- Target's second-quarter earnings and revenue beat Wall Street expectations.
- The strong momentum in the first half of the fiscal year prompts Target to raise its full-year estimates.
- Last week, Walmart also topped Wall Street’s expectations and raised its full-year outlook.
Target's second-quarter earnings report Wednesday beat every estimate forecast by Wall Street, sending its shares to a record high.
The retailer's quarterly profit jumped by 17% as its in-store pickup and same-day shipping services successfully drew more customers. It also raised its outlook for the rest of the year.
Sales at the company's stores that have been open for at least a year grew 3.4% during the quarter, also exceeded expectations. Target said same-day fulfillment services, including order pickup, drive up and Shipt same-day delivery business, contributed nearly 1.5 percentage points of its overall same-store sales growth.
Target shares surged 20%, closing at a record $103 a share. Target set its previous intraday high of $90.39 on Sept. 10, 2018. The move lifted Target's market value to $52.7 billion, up from $43.819 billion at the end of Tuesday's trading session.
Here's what Target reported for the fiscal second quarter ended Aug. 3 compared with what analysts were expecting, based on Refinitiv data:
- Earnings per share: $1.82 vs. $1.62 expected
- Revenue: $18.42 billion vs. $18.34 billion expected
- Same-store sales: up 3.4% vs. growth of 2.9% expected
Target and its rivals are searching for ways to make shopping more convenient. To compete with Amazon, they are pouring money into their websites and trying to speed up shipping times. They are also betting that consumers don't mind picking up their orders at the store, especially when it's faster than waiting for delivery.
"These options offer speed, convenience and reliability," Target CEO Brian Cornell told analysts on a call Wednesday. "And as a result, they're quickly becoming the fulfillment choices for our guests. And most importantly, because these options leverage our existing in-store infrastructure, technology and teams, same-day fulfillment delivers outstanding financial performance as well."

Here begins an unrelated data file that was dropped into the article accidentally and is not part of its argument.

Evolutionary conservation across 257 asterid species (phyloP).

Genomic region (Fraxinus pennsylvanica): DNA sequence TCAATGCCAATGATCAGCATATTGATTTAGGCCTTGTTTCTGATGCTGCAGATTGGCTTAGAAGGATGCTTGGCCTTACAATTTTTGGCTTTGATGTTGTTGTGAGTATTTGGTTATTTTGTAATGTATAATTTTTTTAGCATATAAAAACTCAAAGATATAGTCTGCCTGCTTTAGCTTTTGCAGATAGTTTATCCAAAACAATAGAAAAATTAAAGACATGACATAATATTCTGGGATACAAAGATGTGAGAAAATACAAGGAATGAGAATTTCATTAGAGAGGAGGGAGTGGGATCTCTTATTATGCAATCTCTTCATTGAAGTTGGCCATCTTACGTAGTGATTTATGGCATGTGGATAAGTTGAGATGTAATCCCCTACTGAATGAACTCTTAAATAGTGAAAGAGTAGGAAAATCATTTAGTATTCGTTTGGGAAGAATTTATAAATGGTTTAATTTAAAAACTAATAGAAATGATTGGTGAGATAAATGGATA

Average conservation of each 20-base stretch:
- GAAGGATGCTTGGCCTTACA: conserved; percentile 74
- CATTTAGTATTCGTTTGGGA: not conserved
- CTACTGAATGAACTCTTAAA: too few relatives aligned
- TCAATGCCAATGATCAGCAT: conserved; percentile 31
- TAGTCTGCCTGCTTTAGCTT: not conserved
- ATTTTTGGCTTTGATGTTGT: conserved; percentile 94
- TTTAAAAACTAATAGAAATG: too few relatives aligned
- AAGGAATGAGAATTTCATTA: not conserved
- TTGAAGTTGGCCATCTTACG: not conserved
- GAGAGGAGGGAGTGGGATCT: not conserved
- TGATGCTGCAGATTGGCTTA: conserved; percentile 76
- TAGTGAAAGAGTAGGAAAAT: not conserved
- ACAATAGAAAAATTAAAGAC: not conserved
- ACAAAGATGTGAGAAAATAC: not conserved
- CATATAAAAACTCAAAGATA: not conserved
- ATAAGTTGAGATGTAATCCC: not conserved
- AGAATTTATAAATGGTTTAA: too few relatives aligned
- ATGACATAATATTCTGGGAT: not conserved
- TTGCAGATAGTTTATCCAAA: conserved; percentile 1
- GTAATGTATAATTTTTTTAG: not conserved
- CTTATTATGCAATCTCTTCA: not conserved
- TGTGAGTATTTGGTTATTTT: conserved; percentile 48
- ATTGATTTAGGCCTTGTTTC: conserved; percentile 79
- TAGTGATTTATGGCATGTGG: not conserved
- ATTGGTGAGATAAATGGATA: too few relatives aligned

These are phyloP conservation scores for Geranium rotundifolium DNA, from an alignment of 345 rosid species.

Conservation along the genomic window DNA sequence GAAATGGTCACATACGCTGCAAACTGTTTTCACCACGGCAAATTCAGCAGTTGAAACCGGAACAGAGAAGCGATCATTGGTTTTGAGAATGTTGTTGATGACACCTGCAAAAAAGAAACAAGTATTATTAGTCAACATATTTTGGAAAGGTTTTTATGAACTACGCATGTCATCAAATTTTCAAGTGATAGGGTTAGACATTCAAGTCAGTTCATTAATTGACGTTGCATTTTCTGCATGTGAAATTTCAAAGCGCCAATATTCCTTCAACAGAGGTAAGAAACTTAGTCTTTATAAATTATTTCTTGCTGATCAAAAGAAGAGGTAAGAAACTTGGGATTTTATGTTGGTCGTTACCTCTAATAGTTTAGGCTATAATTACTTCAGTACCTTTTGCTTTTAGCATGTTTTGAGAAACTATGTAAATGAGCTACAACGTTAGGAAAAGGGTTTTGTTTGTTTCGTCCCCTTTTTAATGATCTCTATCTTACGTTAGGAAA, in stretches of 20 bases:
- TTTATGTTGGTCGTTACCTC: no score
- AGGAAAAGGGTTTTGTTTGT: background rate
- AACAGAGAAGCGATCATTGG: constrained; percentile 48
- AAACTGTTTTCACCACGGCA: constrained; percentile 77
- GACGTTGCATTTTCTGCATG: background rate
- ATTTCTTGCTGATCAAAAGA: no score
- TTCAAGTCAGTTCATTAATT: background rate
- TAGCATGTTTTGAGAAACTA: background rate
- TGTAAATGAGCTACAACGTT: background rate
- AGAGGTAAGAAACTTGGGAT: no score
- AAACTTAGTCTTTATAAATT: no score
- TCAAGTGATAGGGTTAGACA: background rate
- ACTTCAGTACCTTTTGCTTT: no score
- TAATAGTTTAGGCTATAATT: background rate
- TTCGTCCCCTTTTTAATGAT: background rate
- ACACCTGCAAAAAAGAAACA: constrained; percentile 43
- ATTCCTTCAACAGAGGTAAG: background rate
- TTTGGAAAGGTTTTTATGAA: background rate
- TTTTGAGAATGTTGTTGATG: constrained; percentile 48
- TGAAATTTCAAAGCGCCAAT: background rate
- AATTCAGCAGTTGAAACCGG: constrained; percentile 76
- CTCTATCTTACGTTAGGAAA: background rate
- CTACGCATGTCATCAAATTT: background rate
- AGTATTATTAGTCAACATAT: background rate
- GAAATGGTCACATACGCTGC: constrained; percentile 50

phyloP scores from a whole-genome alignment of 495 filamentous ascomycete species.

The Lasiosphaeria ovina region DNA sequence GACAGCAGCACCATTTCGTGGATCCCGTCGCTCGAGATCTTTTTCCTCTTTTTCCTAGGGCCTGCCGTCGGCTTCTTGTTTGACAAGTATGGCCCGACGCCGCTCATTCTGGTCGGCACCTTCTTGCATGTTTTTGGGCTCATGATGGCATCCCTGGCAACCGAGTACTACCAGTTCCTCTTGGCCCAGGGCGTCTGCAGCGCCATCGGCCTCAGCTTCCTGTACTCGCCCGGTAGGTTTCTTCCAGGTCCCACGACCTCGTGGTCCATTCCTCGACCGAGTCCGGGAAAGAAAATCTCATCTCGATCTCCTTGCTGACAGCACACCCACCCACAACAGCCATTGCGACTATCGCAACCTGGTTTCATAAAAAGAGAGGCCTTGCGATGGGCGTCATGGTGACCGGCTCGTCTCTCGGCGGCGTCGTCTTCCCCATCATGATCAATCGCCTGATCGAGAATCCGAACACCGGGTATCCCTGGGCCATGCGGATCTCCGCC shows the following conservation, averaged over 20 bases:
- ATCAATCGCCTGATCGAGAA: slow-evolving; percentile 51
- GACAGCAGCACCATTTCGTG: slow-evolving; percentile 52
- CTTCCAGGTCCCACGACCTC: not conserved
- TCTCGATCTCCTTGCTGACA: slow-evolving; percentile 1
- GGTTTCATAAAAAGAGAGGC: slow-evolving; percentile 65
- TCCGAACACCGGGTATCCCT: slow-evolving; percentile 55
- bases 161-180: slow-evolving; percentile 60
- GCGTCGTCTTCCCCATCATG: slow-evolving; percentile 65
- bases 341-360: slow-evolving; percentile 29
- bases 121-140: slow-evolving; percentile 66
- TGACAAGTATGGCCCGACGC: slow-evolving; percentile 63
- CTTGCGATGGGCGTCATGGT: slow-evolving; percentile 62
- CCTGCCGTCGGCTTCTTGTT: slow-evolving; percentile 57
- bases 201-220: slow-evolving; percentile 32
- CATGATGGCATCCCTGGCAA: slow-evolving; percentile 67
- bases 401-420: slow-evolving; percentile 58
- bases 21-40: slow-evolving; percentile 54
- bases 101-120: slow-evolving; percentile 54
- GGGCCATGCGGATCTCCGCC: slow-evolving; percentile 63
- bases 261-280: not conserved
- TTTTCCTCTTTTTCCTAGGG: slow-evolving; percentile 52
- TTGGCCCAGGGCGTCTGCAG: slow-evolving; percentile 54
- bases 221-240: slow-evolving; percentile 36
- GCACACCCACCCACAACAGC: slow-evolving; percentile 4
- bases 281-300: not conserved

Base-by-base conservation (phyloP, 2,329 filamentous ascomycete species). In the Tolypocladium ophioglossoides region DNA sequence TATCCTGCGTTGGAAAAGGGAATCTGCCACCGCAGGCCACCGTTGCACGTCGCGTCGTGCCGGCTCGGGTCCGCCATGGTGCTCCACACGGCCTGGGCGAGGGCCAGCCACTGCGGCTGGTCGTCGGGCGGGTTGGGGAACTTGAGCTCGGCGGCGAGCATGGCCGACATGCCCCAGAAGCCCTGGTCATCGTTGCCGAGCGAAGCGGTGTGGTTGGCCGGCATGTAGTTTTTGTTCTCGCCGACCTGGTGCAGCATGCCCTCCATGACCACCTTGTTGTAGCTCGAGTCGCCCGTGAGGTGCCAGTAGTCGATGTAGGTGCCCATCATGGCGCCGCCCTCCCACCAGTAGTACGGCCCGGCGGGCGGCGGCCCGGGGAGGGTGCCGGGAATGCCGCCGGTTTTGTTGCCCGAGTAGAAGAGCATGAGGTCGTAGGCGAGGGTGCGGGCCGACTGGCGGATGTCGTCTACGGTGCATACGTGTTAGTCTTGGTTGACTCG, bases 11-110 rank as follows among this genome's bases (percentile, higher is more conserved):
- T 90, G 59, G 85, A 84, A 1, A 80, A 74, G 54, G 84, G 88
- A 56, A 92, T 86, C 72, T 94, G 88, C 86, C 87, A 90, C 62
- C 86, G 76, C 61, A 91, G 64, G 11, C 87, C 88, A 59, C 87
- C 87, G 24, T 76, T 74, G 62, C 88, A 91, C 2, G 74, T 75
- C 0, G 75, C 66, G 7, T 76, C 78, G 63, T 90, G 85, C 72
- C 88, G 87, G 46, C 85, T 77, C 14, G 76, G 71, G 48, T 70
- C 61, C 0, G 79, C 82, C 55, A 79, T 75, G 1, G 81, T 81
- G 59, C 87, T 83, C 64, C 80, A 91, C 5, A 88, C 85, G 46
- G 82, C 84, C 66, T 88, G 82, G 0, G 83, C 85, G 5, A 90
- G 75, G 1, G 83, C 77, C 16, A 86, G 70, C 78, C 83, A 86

In 2017, Target outlined its plan to revamp the then-struggling retailer. Central to the plan was remodeling stores and marrying the physical and digital experience. Wednesday's results show Target's plan is working.
"This is as good a quarter as Target possibly could have had," Moody's analyst Charles O'Shea told CNBC's "Squawk Box."
Profits jumped by more than 17% to $938 million, or $1.82 a share, compared with $799 million, or $1.49 per share, a year earlier. That was 20 cents better than expectations for earnings per share of $1.62, based on Refinitiv data.
Total revenue grew 3.6% to $18.42 billion from $17.78 billion a year earlier, topping estimates of $18.34 billion.
Sales at Target stores open for at least 12 months and from its website were up 3.4%, which was also better than the 2.9% growth expected by analysts. Digital sales surged 34%, down from a 42% increase during the first quarter.
Cornell apologized for register outage during the latest quarter. The event was not enough to weigh on sales. Target and Walmart are expected to have seen somewhat of a sales bump around Amazon's 48-hour Prime Day event in early July.
Target raised its full-year forecast. The retailer is now calling for adjusted earnings per share to fall within a range of $5.90 to $6.20, up from a prior range of $5.75 to $6.05. Cornell said the outlook includes the "extent and timing" of new tariffs on Chinese goods, which are slated to take effect Dec. 15.
Target's report comes on the heels of its bigger rival Walmart, which last week reported earnings that topped expectations and raised its outlook for the year despite the ongoing threat of additional tariffs taking effect amid the U.S. trade war with China.
Both Walmart and Target are trying to improve their shopping experiences for consumers. Target has been investing in store remodeling, opening small-format locations in major metros like New York and rolling out curbside pickup for online orders.
"As we've been saying for years we believe that in-store shopping will continue to be important and account for the vast majority of retail sales for many years to come," Target's Chief Operating Officer John Mulligan said Wednesday on the earnings call. "However, in a world where consumers have more choices than ever, inferior brick-and-mortar experiences will go away. That's why we're investing heavily both in our store assets and in the experience our team provides."